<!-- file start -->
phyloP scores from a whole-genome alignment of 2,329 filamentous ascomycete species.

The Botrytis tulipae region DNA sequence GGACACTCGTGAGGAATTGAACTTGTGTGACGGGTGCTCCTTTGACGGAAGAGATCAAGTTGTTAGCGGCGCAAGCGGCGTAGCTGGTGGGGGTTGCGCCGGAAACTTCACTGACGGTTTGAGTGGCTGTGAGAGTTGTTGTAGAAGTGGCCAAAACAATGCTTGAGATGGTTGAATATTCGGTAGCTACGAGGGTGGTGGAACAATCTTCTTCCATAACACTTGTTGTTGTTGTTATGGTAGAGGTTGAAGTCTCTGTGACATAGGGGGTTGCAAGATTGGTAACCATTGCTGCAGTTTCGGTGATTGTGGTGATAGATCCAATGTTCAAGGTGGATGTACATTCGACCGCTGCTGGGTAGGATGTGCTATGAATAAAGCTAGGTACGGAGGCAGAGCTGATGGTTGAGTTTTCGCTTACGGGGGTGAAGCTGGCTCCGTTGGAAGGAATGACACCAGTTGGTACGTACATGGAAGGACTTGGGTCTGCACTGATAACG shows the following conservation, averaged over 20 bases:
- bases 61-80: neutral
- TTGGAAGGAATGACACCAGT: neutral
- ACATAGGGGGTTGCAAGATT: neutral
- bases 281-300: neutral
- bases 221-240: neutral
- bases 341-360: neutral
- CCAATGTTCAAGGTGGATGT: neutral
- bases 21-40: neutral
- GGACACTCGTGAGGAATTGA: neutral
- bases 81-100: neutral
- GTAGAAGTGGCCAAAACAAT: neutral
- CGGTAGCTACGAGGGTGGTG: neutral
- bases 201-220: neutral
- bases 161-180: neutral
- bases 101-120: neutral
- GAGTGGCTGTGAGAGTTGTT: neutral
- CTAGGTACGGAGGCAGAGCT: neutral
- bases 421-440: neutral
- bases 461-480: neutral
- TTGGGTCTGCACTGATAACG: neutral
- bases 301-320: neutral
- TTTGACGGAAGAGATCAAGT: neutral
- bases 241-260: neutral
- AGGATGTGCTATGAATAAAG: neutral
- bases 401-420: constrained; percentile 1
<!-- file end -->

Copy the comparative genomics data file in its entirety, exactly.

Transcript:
phyloP scores from a whole-genome alignment of 2,329 filamentous ascomycete species.

The Botrytis tulipae region DNA sequence GGACACTCGTGAGGAATTGAACTTGTGTGACGGGTGCTCCTTTGACGGAAGAGATCAAGTTGTTAGCGGCGCAAGCGGCGTAGCTGGTGGGGGTTGCGCCGGAAACTTCACTGACGGTTTGAGTGGCTGTGAGAGTTGTTGTAGAAGTGGCCAAAACAATGCTTGAGATGGTTGAATATTCGGTAGCTACGAGGGTGGTGGAACAATCTTCTTCCATAACACTTGTTGTTGTTGTTATGGTAGAGGTTGAAGTCTCTGTGACATAGGGGGTTGCAAGATTGGTAACCATTGCTGCAGTTTCGGTGATTGTGGTGATAGATCCAATGTTCAAGGTGGATGTACATTCGACCGCTGCTGGGTAGGATGTGCTATGAATAAAGCTAGGTACGGAGGCAGAGCTGATGGTTGAGTTTTCGCTTACGGGGGTGAAGCTGGCTCCGTTGGAAGGAATGACACCAGTTGGTACGTACATGGAAGGACTTGGGTCTGCACTGATAACG shows the following conservation, averaged over 20 bases:
- bases 61-80: neutral
- TTGGAAGGAATGACACCAGT: neutral
- ACATAGGGGGTTGCAAGATT: neutral
- bases 281-300: neutral
- bases 221-240: neutral
- bases 341-360: neutral
- CCAATGTTCAAGGTGGATGT: neutral
- bases 21-40: neutral
- GGACACTCGTGAGGAATTGA: neutral
- bases 81-100: neutral
- GTAGAAGTGGCCAAAACAAT: neutral
- CGGTAGCTACGAGGGTGGTG: neutral
- bases 201-220: neutral
- bases 161-180: neutral
- bases 101-120: neutral
- GAGTGGCTGTGAGAGTTGTT: neutral
- CTAGGTACGGAGGCAGAGCT: neutral
- bases 421-440: neutral
- bases 461-480: neutral
- TTGGGTCTGCACTGATAACG: neutral
- bases 301-320: neutral
- TTTGACGGAAGAGATCAAGT: neutral
- bases 241-260: neutral
- AGGATGTGCTATGAATAAAG: neutral
- bases 401-420: constrained; percentile 1